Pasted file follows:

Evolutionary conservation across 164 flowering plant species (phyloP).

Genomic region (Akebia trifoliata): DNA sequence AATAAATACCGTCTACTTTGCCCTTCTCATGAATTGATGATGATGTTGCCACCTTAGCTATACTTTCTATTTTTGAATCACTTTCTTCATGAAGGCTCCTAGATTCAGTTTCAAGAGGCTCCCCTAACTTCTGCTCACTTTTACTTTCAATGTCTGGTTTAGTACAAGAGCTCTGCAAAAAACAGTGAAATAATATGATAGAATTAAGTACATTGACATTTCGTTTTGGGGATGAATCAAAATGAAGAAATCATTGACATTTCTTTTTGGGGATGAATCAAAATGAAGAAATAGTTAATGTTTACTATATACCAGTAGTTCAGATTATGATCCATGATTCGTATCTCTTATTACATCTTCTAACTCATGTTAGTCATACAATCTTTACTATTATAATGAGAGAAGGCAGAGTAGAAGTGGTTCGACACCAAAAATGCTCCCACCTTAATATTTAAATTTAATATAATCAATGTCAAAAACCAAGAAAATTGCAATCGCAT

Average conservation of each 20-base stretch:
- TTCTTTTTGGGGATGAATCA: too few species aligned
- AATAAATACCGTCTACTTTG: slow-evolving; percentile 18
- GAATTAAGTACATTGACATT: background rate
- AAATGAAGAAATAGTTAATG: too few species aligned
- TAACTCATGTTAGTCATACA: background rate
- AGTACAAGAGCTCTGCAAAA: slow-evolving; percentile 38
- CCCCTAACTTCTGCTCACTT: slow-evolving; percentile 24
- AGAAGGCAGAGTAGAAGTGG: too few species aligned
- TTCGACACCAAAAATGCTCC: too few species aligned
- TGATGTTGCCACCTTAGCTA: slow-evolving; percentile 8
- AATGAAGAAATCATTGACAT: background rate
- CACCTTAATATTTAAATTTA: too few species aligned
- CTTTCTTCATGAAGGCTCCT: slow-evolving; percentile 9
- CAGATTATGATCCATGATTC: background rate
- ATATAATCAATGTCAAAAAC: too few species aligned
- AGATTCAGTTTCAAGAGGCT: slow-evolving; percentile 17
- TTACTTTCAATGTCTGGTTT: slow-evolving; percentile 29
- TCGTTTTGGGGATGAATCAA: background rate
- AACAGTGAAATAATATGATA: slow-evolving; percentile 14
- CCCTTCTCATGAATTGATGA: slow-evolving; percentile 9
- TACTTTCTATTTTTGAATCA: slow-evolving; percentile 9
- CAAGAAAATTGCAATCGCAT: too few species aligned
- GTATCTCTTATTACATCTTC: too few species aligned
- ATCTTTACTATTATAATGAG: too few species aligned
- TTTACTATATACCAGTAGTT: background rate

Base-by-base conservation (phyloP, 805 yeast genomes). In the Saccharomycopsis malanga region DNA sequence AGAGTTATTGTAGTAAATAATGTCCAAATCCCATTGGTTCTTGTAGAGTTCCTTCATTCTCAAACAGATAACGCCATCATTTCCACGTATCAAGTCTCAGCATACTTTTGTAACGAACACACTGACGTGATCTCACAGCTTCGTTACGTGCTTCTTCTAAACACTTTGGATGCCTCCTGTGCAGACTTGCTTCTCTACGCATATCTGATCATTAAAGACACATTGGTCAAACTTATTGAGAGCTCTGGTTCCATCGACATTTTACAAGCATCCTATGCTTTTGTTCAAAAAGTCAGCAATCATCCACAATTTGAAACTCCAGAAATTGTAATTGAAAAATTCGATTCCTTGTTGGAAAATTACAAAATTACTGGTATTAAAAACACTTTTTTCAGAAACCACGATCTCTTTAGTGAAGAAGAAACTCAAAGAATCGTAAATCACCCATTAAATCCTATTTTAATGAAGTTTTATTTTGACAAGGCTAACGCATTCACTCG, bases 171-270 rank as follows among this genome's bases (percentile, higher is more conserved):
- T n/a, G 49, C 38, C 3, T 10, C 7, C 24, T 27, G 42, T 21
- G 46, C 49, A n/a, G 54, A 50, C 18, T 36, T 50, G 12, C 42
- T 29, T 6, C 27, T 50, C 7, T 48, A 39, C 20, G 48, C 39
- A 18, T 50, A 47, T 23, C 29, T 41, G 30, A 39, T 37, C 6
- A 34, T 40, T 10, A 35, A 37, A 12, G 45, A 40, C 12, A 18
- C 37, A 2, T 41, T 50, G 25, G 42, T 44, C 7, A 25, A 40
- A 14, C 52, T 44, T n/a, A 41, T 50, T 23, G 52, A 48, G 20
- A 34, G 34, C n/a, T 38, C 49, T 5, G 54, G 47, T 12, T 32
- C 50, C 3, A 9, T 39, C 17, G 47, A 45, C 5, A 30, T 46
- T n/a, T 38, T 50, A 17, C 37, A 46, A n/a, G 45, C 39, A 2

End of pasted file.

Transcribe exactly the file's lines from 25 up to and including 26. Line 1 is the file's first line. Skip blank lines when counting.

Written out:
- CAAGAAAATTGCAATCGCAT: too few species aligned
- GTATCTCTTATTACATCTTC: too few species aligned